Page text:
(Reuters) – Hundreds of Twitter employees are estimated to be leaving the beleaguered social media company after a warning from new owner Elon Musk that employees sign “long hours at a high volume” or quit.
In a survey about the workplace app Blind, which validates employees with work email addresses and allows them to share information anonymously, 42% of 180 respondents chose to answer “Make the choice out, I’m free!”
A quarter said they “reluctantly” chose to stay, and only 7% of respondents said they “clicked yes to stay, I’m a die-hard.”
Musk has been meeting with some senior employees to try to convince them to stay, said a current employee and a recently departed employee who is in touch with his colleagues at Twitter.
While it’s unclear how many employees have chosen to stay, the numbers highlight some employees’ reluctance to stay at a company where Musk has quickly fired half of its staff including senior management, and ruthlessly changed the culture to emphasize long hours and an intense pace.
The company has notified employees that it will close its offices and cut off access to the badge through Monday, according to two sources. A source said that security officers started kicking employees out of the office on Thursday night.
Musk took to Twitter late Thursday and said he wasn’t worried about the resignations because “the best people are staying.”
Amid a flood of resignations, the billionaire added that Twitter had the highest usage rates ever.
“We’ve had another all-time high in Twitter usage…” he said in a tweet, without elaborating.
Twitter, which lost several members of its contact team, did not respond to a request for comment.
The departures include several engineers responsible for fixing bugs and preventing service outages, which raises questions about the stability of the platform amid the loss of staff.
On Thursday evening, the version of the Twitter app used by employees began to slow down, according to a source familiar with the matter, who estimated that the public version of Twitter was at risk of crashing overnight.
“If it does indeed break, there will be no one left to fix things in many areas,” said the person, who asked not to be named for fear of reprisal.
Reports of Twitter outages rose sharply from less than 50 to about 350 on Thursday evening, according to Downdetector, which tracks website and app outages.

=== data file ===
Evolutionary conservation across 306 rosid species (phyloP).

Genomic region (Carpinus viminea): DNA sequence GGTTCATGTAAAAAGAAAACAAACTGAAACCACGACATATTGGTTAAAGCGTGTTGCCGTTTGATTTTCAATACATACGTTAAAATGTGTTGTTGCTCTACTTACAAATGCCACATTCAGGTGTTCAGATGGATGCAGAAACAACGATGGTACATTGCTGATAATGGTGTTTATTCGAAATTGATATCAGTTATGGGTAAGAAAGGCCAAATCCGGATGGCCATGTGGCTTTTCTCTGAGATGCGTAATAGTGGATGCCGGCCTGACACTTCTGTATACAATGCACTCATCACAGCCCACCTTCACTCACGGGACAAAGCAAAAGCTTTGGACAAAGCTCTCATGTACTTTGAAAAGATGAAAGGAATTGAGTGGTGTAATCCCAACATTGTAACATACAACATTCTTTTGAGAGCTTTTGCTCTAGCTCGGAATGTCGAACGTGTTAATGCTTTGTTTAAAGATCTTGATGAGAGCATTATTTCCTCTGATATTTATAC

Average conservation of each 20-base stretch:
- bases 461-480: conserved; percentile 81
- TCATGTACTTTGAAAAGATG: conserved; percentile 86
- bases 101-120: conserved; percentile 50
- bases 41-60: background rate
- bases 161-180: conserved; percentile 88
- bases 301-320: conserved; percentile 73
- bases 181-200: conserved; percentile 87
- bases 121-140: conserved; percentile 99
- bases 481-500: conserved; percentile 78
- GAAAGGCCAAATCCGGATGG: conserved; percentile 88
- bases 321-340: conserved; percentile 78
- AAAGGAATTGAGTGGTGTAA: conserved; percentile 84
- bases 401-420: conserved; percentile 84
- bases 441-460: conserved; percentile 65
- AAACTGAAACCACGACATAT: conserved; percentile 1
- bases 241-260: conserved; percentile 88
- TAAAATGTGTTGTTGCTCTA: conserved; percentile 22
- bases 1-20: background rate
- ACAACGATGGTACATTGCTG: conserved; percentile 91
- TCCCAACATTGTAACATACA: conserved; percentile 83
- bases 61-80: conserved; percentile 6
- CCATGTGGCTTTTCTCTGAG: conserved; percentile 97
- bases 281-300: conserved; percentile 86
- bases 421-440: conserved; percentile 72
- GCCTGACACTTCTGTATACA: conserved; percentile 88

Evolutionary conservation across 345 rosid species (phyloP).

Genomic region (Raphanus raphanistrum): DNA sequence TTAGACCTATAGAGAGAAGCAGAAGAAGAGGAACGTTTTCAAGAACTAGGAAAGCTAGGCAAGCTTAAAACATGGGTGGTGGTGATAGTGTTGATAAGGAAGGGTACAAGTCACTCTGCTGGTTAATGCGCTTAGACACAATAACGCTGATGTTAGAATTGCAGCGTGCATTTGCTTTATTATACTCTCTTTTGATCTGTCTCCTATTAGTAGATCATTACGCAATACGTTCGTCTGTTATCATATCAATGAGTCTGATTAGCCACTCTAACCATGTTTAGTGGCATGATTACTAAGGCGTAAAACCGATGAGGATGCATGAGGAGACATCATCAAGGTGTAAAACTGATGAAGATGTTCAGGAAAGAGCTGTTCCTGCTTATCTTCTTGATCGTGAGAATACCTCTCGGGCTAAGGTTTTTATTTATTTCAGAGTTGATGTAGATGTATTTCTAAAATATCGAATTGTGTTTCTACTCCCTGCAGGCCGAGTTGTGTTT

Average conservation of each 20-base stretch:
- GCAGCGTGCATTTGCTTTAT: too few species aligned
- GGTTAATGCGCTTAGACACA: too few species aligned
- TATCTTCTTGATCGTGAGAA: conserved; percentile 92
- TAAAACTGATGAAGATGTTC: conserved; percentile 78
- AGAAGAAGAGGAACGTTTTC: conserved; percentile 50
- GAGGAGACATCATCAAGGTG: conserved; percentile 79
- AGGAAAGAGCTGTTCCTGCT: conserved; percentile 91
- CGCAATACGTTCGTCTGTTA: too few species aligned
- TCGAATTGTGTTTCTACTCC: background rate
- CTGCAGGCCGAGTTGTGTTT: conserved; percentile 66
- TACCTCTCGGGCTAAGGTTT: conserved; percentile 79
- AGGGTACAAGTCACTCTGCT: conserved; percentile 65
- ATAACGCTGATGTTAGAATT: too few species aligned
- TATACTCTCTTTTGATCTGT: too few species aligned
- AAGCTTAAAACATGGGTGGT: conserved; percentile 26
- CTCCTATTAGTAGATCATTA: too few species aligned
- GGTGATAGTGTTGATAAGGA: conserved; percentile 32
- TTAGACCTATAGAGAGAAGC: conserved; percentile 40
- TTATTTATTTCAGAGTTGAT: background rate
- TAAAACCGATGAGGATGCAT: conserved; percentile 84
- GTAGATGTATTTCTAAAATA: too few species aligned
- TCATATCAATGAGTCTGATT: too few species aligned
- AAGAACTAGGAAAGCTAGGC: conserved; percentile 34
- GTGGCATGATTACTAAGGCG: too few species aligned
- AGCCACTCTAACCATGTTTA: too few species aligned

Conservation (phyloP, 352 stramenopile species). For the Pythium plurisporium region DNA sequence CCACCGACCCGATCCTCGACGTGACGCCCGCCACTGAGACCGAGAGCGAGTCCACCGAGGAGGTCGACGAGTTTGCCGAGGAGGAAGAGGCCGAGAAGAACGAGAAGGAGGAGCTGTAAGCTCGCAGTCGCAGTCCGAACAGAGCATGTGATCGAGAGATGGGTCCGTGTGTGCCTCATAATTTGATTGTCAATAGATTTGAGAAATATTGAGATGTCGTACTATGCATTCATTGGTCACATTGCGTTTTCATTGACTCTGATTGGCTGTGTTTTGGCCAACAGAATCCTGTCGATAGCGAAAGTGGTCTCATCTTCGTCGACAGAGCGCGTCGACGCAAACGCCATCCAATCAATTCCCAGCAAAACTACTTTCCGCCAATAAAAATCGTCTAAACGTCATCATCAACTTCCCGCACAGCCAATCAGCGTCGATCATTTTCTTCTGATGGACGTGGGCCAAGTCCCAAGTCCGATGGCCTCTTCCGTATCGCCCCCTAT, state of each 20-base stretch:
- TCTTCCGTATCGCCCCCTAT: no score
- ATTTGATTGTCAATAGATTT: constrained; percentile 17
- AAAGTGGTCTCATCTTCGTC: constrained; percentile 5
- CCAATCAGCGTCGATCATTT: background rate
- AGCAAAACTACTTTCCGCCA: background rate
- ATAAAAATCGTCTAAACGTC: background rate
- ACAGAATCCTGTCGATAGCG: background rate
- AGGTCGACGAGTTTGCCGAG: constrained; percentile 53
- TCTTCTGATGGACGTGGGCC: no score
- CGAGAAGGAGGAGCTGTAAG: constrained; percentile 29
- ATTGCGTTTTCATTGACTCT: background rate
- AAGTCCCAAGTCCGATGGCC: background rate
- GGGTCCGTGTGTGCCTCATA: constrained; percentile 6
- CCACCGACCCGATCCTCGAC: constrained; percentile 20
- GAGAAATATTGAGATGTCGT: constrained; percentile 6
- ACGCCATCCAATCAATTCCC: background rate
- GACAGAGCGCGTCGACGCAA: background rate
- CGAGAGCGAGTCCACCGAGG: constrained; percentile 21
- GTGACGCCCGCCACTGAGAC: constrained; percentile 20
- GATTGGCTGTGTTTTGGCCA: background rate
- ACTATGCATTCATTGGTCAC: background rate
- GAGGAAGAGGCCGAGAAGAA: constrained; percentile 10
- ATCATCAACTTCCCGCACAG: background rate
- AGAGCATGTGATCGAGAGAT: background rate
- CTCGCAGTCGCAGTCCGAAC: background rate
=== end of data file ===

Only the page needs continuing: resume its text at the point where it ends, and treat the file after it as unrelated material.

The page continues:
In a private conversation on Signal with about 50 Twitter employees, roughly 40 said they had decided to leave, according to the former employee.
And in a private Slack group for current and former Twitter employees, about 360 people have joined a new channel called “Voluntary Layoffs,” said a person familiar with the Slack group.
A separate survey on Blind asked employees to estimate the percentage of people who would leave Twitter based on their perception. More than half of the respondents estimated that at least 50% of employees will leave.
Blue hearts and greeting emoticons flooded Twitter and its internal chat rooms Thursday, marking the second time in two weeks that Twitter employees have said their goodbyes.
By 6pm EST, more than two dozen Twitter employees across the US and Europe had announced their departures in public Twitter posts reviewed by Reuters, though not every resignation could be independently verified.
Early Wednesday, Musk sent an email to Twitter employees, saying, “Going forward, to build the Twitter 2.0 breakthrough and achieve success in an increasingly competitive world, we’re going to need to be very tough.”
The email asked employees to click “Yes” if they wanted to continue. Those who did not respond by 5 p.m. ET Thursday would be deemed to have resigned and given a severance package, the email said.
As the deadline approached, the staff scrambled to figure out what to do.
One of the departing employees told Reuters that one of the teams within Twitter decided to make the move together and left the company.
Notable departures included Tess Rinearson, who was tasked with building a cryptocurrency team at Twitter. Rynerson tweeted a blue heart and saluting emoji.
In an apparent jab at Musk’s call for employees to be “hardcore,” the Twitter bios of several of the departing engineers Thursday described themselves as “passionate engineers” or “ex-hardcore engineers.”
As the resignations began, Musk let out a joke on Twitter.
How do you make a small fortune in social media? he tweeted. “Start with a big one.”
Additional reporting by Sheila Dang in Dallas, Hyunjoo-jin in San Francisco, and Paresh Dev in Oakland, California. Additional reporting by Martin Coulter and Akanksha Khushi; Editing by Sam Holmes
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